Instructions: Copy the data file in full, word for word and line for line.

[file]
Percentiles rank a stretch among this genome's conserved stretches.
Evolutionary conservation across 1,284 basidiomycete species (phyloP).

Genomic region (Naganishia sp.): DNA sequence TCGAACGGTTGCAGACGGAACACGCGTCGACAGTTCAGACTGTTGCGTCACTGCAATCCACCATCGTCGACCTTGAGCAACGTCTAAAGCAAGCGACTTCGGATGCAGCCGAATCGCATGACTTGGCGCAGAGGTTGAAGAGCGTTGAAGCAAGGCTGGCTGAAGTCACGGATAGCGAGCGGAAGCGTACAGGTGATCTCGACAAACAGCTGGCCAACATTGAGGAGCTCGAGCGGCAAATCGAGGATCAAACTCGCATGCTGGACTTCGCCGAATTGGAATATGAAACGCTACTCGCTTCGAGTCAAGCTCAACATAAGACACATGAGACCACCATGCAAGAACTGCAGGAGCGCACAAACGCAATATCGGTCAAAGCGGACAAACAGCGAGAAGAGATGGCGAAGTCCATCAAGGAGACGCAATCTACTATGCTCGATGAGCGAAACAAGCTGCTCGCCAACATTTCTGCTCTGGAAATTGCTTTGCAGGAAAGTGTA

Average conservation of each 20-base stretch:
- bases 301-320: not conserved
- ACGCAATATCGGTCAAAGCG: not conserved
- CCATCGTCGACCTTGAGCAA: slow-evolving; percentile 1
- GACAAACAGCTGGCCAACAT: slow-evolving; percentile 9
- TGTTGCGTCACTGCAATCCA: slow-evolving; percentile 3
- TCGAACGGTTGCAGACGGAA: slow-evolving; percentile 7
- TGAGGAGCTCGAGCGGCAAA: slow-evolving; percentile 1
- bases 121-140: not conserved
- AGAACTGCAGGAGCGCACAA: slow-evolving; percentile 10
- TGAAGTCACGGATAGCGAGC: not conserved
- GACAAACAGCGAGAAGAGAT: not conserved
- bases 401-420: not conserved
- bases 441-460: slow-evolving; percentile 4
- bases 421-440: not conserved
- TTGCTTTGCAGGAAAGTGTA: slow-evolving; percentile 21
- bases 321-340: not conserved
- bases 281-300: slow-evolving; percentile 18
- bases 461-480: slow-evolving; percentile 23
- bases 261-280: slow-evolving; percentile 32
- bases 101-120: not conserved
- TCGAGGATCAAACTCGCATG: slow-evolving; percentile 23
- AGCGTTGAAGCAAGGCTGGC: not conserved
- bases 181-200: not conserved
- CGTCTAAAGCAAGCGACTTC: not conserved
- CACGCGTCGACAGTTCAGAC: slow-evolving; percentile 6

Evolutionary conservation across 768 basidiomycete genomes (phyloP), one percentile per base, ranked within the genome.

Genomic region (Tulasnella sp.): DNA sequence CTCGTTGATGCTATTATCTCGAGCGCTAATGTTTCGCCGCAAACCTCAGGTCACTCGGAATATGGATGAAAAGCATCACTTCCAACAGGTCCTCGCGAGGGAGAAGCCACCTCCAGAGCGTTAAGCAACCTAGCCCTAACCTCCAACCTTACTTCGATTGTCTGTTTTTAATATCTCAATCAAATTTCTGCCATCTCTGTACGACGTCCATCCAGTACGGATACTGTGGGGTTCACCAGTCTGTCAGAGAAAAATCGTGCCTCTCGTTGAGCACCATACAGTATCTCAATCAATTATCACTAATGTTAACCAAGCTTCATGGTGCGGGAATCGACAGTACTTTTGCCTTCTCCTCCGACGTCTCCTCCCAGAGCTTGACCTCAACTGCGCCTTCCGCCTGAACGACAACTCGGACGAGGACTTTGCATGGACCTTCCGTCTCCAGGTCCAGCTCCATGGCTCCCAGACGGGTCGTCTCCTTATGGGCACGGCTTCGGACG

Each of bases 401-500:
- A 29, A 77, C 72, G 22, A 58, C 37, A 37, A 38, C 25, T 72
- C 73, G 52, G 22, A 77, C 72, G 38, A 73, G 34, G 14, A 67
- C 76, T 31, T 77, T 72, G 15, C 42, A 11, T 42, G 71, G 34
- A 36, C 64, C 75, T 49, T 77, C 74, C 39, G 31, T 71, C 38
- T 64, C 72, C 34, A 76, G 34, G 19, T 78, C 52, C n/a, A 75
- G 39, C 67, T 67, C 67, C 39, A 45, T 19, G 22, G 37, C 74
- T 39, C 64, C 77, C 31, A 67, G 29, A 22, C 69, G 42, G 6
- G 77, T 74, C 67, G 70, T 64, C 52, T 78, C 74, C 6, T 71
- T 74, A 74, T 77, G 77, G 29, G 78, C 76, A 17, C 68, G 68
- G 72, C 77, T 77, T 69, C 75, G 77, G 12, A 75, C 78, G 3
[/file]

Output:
Percentiles rank a stretch among this genome's conserved stretches.
Evolutionary conservation across 1,284 basidiomycete species (phyloP).

Genomic region (Naganishia sp.): DNA sequence TCGAACGGTTGCAGACGGAACACGCGTCGACAGTTCAGACTGTTGCGTCACTGCAATCCACCATCGTCGACCTTGAGCAACGTCTAAAGCAAGCGACTTCGGATGCAGCCGAATCGCATGACTTGGCGCAGAGGTTGAAGAGCGTTGAAGCAAGGCTGGCTGAAGTCACGGATAGCGAGCGGAAGCGTACAGGTGATCTCGACAAACAGCTGGCCAACATTGAGGAGCTCGAGCGGCAAATCGAGGATCAAACTCGCATGCTGGACTTCGCCGAATTGGAATATGAAACGCTACTCGCTTCGAGTCAAGCTCAACATAAGACACATGAGACCACCATGCAAGAACTGCAGGAGCGCACAAACGCAATATCGGTCAAAGCGGACAAACAGCGAGAAGAGATGGCGAAGTCCATCAAGGAGACGCAATCTACTATGCTCGATGAGCGAAACAAGCTGCTCGCCAACATTTCTGCTCTGGAAATTGCTTTGCAGGAAAGTGTA

Average conservation of each 20-base stretch:
- bases 301-320: not conserved
- ACGCAATATCGGTCAAAGCG: not conserved
- CCATCGTCGACCTTGAGCAA: slow-evolving; percentile 1
- GACAAACAGCTGGCCAACAT: slow-evolving; percentile 9
- TGTTGCGTCACTGCAATCCA: slow-evolving; percentile 3
- TCGAACGGTTGCAGACGGAA: slow-evolving; percentile 7
- TGAGGAGCTCGAGCGGCAAA: slow-evolving; percentile 1
- bases 121-140: not conserved
- AGAACTGCAGGAGCGCACAA: slow-evolving; percentile 10
- TGAAGTCACGGATAGCGAGC: not conserved
- GACAAACAGCGAGAAGAGAT: not conserved
- bases 401-420: not conserved
- bases 441-460: slow-evolving; percentile 4
- bases 421-440: not conserved
- TTGCTTTGCAGGAAAGTGTA: slow-evolving; percentile 21
- bases 321-340: not conserved
- bases 281-300: slow-evolving; percentile 18
- bases 461-480: slow-evolving; percentile 23
- bases 261-280: slow-evolving; percentile 32
- bases 101-120: not conserved
- TCGAGGATCAAACTCGCATG: slow-evolving; percentile 23
- AGCGTTGAAGCAAGGCTGGC: not conserved
- bases 181-200: not conserved
- CGTCTAAAGCAAGCGACTTC: not conserved
- CACGCGTCGACAGTTCAGAC: slow-evolving; percentile 6

Evolutionary conservation across 768 basidiomycete genomes (phyloP), one percentile per base, ranked within the genome.

Genomic region (Tulasnella sp.): DNA sequence CTCGTTGATGCTATTATCTCGAGCGCTAATGTTTCGCCGCAAACCTCAGGTCACTCGGAATATGGATGAAAAGCATCACTTCCAACAGGTCCTCGCGAGGGAGAAGCCACCTCCAGAGCGTTAAGCAACCTAGCCCTAACCTCCAACCTTACTTCGATTGTCTGTTTTTAATATCTCAATCAAATTTCTGCCATCTCTGTACGACGTCCATCCAGTACGGATACTGTGGGGTTCACCAGTCTGTCAGAGAAAAATCGTGCCTCTCGTTGAGCACCATACAGTATCTCAATCAATTATCACTAATGTTAACCAAGCTTCATGGTGCGGGAATCGACAGTACTTTTGCCTTCTCCTCCGACGTCTCCTCCCAGAGCTTGACCTCAACTGCGCCTTCCGCCTGAACGACAACTCGGACGAGGACTTTGCATGGACCTTCCGTCTCCAGGTCCAGCTCCATGGCTCCCAGACGGGTCGTCTCCTTATGGGCACGGCTTCGGACG

Each of bases 401-500:
- A 29, A 77, C 72, G 22, A 58, C 37, A 37, A 38, C 25, T 72
- C 73, G 52, G 22, A 77, C 72, G 38, A 73, G 34, G 14, A 67
- C 76, T 31, T 77, T 72, G 15, C 42, A 11, T 42, G 71, G 34
- A 36, C 64, C 75, T 49, T 77, C 74, C 39, G 31, T 71, C 38
- T 64, C 72, C 34, A 76, G 34, G 19, T 78, C 52, C n/a, A 75
- G 39, C 67, T 67, C 67, C 39, A 45, T 19, G 22, G 37, C 74
- T 39, C 64, C 77, C 31, A 67, G 29, A 22, C 69, G 42, G 6
- G 77, T 74, C 67, G 70, T 64, C 52, T 78, C 74, C 6, T 71
- T 74, A 74, T 77, G 77, G 29, G 78, C 76, A 17, C 68, G 68
- G 72, C 77, T 77, T 69, C 75, G 77, G 12, A 75, C 78, G 3